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Conversion Chart

Knowing that not all people will use walking as their chosen physical activity, you can use the following chart to convert other activities to "miles".

If your activity isn’t under the "sample activities", please refer to the link provided below the table or use your best judgment when converting your physical activity to miles.

Activity Level

Description

Sample activities

(CDC & ACSMGuidelines)

Energy

conversion

Level 1

Light Activity

(less than 3.5 kcals used per minute)

Gardening, bowling,snowmobiling,

painting, car washing,fishing, window cleaning,golf (without cart), slowtreading in pool, dusting,or vacuuming

20 minutes ofActivity

= 1 mile

Level 2

ModerateActivity

(3-7 kcal used per minute)

Softball, weightlifting,shoveling snow,dancing, barn cleaning,racquetball,

tennis, volleyball, skiingeasy, handball, yoga, iceskating recreational,swimming

recreational, competitivetable tennis

20 minutes ofActivity

= 2 mile

Level 3

Vigorous

Activity

(7.5+ kcals used per minute)

Exercise classes: i.e.(spinning, step, kickboxing,body pump, circuit.)basketball, soccer, crosscountry skiing, hard/mogulskiing, martial arts, boxingsparring, chopping wood,swimming fast laps,competitive dancing

20 minutes ofActivity

= 3 miles

Running and walking

Report Actual Miles

Biking

3:1 Ratio (Report 1 mile for every 3 biked)

Quick recording examples:

  1. My basketball game lasted 1 hour, but total minutes I played throughout the game was 25; I would record 3 miles for my activity.
  2. I went downhill skiing for 6 hours, but my actually time skiing, at moderate pace, not including riding on the lifts, was 2 hours; I would record 12 miles for my activity.
  3. I went walking for 30 minutes and went 2 miles; I would record 2 miles for my activity.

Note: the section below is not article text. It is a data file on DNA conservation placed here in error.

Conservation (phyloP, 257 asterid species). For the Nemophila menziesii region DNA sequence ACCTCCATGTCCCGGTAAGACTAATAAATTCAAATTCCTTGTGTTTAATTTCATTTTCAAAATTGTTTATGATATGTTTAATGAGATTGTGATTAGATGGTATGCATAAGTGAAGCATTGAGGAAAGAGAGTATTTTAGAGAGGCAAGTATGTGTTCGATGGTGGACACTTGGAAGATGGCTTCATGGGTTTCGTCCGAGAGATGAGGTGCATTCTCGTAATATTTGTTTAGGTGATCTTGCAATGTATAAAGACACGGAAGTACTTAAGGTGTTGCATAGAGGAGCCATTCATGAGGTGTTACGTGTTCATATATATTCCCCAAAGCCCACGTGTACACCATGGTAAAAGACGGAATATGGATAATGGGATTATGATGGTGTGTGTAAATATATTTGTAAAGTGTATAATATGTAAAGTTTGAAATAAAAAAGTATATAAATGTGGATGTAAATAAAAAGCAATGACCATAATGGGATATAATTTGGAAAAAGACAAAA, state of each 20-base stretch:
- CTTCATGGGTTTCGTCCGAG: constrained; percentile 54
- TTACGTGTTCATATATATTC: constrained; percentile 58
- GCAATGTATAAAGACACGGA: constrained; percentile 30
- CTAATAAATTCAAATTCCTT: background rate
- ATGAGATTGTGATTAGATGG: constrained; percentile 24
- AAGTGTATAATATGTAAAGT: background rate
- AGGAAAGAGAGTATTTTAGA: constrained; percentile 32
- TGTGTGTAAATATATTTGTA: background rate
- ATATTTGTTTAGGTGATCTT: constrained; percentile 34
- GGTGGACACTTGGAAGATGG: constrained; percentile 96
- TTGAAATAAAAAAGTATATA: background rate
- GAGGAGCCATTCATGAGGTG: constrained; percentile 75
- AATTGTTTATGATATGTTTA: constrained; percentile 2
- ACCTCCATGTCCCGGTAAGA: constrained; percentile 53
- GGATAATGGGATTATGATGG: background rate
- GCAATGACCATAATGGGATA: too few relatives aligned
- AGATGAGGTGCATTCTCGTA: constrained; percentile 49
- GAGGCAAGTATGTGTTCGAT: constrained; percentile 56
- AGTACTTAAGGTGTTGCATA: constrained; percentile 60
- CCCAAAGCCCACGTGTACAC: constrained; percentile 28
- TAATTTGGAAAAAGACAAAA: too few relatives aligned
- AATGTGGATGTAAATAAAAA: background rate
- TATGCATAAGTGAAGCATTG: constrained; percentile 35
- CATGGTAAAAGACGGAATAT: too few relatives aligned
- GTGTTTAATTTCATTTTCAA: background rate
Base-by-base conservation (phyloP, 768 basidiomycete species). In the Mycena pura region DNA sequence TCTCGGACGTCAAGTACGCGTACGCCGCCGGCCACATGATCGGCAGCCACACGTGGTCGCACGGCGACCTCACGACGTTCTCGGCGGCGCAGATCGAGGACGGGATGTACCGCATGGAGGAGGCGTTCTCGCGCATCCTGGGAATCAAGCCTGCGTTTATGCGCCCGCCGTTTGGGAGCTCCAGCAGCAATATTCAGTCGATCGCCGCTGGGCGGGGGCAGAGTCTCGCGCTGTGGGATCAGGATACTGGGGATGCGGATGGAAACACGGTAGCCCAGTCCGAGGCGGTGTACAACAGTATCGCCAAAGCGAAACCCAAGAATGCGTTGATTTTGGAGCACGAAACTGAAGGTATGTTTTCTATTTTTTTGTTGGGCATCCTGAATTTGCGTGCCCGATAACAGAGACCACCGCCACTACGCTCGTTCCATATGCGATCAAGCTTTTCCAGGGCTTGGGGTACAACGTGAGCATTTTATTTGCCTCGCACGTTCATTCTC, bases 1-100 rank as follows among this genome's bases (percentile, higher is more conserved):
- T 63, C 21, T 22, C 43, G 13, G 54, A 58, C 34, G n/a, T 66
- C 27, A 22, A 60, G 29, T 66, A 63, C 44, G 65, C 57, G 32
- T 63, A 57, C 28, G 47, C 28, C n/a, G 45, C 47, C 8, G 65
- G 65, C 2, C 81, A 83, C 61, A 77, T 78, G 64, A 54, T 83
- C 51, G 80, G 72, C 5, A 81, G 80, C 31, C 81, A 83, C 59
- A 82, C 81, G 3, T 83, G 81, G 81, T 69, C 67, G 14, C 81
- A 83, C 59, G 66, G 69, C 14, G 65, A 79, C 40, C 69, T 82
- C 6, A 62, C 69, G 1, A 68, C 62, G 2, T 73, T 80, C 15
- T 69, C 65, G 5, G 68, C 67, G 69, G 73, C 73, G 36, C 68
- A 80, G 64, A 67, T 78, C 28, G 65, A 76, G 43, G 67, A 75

If you’d like more information or examples of activities and their intensity levels, visit www.cdc.gov/nccdphp/dnpa/physical/measuring/.

Record only the time spent performing the activity. If you are using a pedometer, please do not "double dip", meaning if you played racquetball continually for 1 hour and recorded 6 miles, you shouldn’t also record your pedometer reading during that time.

Remember that your "steps" for regular daily activity should not be converted to miles that count toward physical activity. We use the CDC’s guide for physical activity recommendations, which is 150 minutes of moderate intensity physical activity per week. We know 150 minutes each week sounds like a lot of time, but it's not. That's 2 hours and 30 minutes, about the same amount of time you might spend watching a movie. The good news is that you can spread your activity out during the week, so you don't have to do it all at once. You can even break it up into smaller chunks of time during the day. It's about what works best for you, as long as you're doing physical activity at a moderate or vigorous effort for at least 10 minutes at a time.

Source: www.cdc.gov/physicalactivity/basics/adults/index.htm